Personnel - The DL is unexceptional save for their two tackles. Both Hageman and Jarrett can play; though the latter is far more consistent. Neither are explosive upfield rushers. Hagemen flashes a power and first-step combination that is tantalizing, but he's a dog half the time. LB level is led by a youngster who I loved coming out of LaSU; Jones. He can run like the wind and always finds himself near the action. Reckless as a tackler and v light; can be displaced in the run game. Prone to over-pursuing in an effort to make the play. Beasley a fast-developing edge rusher. Finally starting to convert speed to power and has largely ditched that useless spin move. Excellent first step allows him to push upfield with haste. Turns the arc with ease and stays low in his speed rush. Not productive against the run and plays light. Can chase laterally without issue due to his speed. Secondary group is young but scrappy and not lacking for talent in certain spots. K. Neal a striker as a safety, uncoils and explodes into ball carriers. Not productive as a coverage player but already a plus player in run force. Jalen Collins and Robert Alford are both favorites of mine, though candidly neither have truly panned out relative to their lofty draft placement. Collins a classic 'Seattle' corner from LaSU; long limbed and can run down the field. Stiff and wooden in his lateral movements. Alford is a sensational athlete; sudden and fluid with the speed to carry down the field. Picks up a ton of flags and is often clueless when he gets out of phase. I think both corners are talented; question will be if the stage and pace that NEP throws at them will be too much.
Scheme - Arguably the most diverse offense conceptually in the NFL; either this or ATL. NEP is fortunate to have had stability at QB and HC for so long that the same fundamental Perkins system has been in place and evolving for almost 20 years. The passing game has become more balanced and vertically oriented this season in particular; due largely to adapting to better talent outside. McDaniels exceptionally aware of his personnel's strengths. More motion than any team in the league pre-snap. Lot of underneath crossers vs. zone; deep in cuts and digs; vertical seem routes; and skinny posts from this offense. Man beaters abound via rub routes and pick plays. In the run game, you'll notice a lot more of the 'pull' concept, where the guard on the backside of the run play pulls out of his gap, loops around the center, and acts as a lead blocker for the tailback on the playside. It's a staple of gap run coaching and is very effective when executed well - but by definition it leaves an unblocked rusher on the backside of the play. NEP will probably take their chances in this game; ATL lacks a truly explosive 3 technique to take advantage (Hageman and Jarrett both good, but not upfield types).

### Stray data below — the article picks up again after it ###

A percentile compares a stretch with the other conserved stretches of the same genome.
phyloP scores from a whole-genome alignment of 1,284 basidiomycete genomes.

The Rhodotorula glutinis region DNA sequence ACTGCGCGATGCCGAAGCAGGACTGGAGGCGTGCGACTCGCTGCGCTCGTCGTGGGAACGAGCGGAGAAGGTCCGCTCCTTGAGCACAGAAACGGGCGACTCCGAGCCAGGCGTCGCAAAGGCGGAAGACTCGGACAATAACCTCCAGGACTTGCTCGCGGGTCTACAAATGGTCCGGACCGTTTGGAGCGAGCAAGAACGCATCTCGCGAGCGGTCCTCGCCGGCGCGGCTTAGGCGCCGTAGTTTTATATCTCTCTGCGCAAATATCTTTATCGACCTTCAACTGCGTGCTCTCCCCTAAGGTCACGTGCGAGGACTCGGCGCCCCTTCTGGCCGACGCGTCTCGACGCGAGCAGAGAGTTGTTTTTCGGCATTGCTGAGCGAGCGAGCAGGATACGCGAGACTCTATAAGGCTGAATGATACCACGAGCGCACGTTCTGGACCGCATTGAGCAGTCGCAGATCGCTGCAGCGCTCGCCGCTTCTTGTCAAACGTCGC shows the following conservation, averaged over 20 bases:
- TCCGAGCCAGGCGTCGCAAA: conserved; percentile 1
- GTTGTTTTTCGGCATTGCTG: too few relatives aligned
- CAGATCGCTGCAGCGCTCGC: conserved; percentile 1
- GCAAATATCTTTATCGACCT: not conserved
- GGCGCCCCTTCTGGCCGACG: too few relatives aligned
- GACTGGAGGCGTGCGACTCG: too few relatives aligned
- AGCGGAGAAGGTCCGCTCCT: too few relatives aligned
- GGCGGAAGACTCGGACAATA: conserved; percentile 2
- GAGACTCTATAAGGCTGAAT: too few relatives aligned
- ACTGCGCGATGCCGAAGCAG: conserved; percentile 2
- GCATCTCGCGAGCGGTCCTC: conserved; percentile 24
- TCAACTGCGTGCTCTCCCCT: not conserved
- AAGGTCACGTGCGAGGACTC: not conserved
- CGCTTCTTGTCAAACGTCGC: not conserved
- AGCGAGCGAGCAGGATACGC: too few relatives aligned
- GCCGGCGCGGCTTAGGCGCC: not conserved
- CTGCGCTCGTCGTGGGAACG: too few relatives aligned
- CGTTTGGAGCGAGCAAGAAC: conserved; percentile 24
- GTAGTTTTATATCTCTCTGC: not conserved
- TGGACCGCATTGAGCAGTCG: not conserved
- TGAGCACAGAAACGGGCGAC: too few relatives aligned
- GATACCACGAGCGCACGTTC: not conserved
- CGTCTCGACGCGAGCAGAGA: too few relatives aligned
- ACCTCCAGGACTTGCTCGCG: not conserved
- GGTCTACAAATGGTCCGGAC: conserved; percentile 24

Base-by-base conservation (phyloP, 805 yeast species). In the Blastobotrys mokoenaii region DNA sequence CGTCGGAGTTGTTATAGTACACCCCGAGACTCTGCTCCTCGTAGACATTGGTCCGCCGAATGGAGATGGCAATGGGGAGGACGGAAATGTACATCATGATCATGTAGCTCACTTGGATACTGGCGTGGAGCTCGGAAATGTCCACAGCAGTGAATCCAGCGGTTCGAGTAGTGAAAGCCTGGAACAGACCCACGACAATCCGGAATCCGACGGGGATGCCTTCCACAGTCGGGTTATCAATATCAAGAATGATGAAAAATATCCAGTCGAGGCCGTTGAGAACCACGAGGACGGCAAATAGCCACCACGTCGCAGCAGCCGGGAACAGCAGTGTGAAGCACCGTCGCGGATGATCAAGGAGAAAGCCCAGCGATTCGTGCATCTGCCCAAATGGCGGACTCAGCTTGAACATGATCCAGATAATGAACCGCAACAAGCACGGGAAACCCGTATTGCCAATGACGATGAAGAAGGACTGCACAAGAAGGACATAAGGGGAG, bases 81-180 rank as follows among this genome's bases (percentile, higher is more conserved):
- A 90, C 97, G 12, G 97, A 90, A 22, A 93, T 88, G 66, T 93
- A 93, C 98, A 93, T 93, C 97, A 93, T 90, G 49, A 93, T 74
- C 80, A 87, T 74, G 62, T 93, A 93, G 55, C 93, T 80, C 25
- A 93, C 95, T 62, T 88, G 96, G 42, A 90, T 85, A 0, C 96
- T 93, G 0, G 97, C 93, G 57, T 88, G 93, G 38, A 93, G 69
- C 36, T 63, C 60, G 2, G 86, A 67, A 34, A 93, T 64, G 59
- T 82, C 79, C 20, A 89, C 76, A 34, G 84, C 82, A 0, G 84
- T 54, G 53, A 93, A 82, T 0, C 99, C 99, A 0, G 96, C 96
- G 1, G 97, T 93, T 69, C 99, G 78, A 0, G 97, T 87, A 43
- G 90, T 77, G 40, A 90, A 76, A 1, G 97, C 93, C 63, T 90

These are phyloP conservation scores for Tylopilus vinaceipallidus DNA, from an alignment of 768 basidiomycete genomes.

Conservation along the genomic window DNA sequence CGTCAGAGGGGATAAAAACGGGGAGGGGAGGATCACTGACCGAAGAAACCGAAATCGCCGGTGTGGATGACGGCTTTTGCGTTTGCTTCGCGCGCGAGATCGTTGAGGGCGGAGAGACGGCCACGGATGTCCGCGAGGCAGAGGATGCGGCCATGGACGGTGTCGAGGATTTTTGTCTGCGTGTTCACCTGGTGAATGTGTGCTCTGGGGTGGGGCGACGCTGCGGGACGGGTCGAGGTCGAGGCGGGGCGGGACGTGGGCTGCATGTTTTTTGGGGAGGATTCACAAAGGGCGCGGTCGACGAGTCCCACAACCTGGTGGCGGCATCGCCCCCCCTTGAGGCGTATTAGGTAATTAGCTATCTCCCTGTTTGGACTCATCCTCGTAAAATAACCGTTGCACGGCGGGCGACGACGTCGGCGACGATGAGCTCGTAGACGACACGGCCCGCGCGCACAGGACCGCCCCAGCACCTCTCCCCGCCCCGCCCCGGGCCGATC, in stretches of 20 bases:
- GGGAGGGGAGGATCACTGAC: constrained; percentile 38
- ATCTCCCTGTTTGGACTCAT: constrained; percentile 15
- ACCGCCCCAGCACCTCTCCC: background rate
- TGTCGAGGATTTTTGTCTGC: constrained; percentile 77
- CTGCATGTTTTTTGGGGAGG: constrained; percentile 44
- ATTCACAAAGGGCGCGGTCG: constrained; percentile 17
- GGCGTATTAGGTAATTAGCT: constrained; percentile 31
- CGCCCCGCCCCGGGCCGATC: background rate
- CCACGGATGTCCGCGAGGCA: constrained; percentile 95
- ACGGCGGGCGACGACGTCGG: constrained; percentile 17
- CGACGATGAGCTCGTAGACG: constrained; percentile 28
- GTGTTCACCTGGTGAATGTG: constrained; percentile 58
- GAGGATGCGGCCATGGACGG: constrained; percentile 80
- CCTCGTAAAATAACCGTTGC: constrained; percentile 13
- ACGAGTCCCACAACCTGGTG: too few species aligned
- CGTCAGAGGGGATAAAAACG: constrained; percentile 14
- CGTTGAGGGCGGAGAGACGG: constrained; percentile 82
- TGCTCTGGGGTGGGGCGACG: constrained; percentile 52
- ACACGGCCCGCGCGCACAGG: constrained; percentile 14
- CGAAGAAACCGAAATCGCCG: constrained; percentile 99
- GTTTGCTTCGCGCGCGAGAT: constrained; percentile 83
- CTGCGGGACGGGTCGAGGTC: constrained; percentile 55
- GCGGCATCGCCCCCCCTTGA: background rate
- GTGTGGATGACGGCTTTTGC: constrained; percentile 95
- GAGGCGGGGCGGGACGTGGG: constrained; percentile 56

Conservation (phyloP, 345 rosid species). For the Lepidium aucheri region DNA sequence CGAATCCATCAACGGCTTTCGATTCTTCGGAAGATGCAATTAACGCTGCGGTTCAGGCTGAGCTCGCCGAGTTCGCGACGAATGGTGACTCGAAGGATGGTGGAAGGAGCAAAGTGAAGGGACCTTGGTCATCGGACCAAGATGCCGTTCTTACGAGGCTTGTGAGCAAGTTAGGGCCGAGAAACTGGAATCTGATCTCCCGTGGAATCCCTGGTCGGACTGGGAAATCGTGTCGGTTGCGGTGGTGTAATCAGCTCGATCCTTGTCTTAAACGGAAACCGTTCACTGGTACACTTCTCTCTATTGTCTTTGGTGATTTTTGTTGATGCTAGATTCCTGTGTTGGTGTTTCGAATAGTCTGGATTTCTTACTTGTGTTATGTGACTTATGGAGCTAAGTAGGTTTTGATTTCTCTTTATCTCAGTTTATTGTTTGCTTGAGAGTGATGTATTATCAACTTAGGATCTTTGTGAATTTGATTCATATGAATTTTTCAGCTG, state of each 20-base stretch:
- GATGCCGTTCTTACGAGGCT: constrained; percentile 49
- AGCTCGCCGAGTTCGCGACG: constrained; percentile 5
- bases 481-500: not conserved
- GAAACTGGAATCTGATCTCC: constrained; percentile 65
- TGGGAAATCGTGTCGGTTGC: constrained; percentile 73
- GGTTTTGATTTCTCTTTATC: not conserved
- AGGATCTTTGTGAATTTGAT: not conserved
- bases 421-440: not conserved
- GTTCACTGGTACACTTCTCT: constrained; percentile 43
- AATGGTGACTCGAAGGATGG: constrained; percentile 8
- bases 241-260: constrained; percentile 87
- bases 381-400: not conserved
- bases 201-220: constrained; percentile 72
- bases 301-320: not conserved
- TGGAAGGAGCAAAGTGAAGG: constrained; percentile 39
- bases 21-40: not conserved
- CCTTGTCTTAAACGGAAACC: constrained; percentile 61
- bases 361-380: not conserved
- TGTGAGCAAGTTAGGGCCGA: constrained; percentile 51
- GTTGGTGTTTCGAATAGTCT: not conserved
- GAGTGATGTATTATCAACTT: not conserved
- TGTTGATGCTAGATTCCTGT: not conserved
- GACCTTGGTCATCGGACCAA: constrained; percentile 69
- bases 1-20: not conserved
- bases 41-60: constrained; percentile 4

Personnel - Before Gronkowski got hurt, this was the best skill group NEP had fielded since 2011. Obviously losing Gronkowski changes the equation; having Bennett as a talented backup has preserved some of their staple 12 personnel (2 TEs) concepts. Bennett is hurt so not running down the field as well as he'd normally; still a massive player with soft hands and excellent lateral agility. Hogan has striding speed and gets on top of corners in the 15-25 yard area. Quite good on deep boundary throws and deep in cuts or digs. Edelman the key to the passing game; sudden and elusive in short space but able to run nearly the entire route tree effectively. Malcolm Mitchell a long limbed, athletic rookie. Relatively pedestrian long speed but gets off the ball quickly and separates with authority. Floyd gives them a fundamentally different H/W/S component but he probably won't play in a game of these stakes. On paper, a natural outside WR with excellent size, bulk, and ball skills. NEP has three tailbacks who play snaps, all who present different challenges. Blount a dancing bear for a 230lb runner. Is just as apt to hurdle someone as to run through them. Somewhat plodding going downhill, takes a few yards to generate contact power and rhythm. Deion Lewis is a matchup issue both as an inside runner and as a pass catcher. Capable of carrying the ball inside on one snap, but then motioning outside on the next. Excellent lateral agility; almost impossible to tackle in space 1:1. James White exclusively used in the passing game for his soft hands and crisp routes. A marginal NFL runner who lacks forward lean and contact power to be effective in that regard. Gets behind linebackers for large gains with frequency in the passing game. Brady is sensational and somehow improving in several areas of his game. Still susceptible to quick a gap pressure and can lock onto top targets in tight games. Unmatched ability to win the down pre-snap.
I'll come back with NEP defense shortly :handgestures-thumb: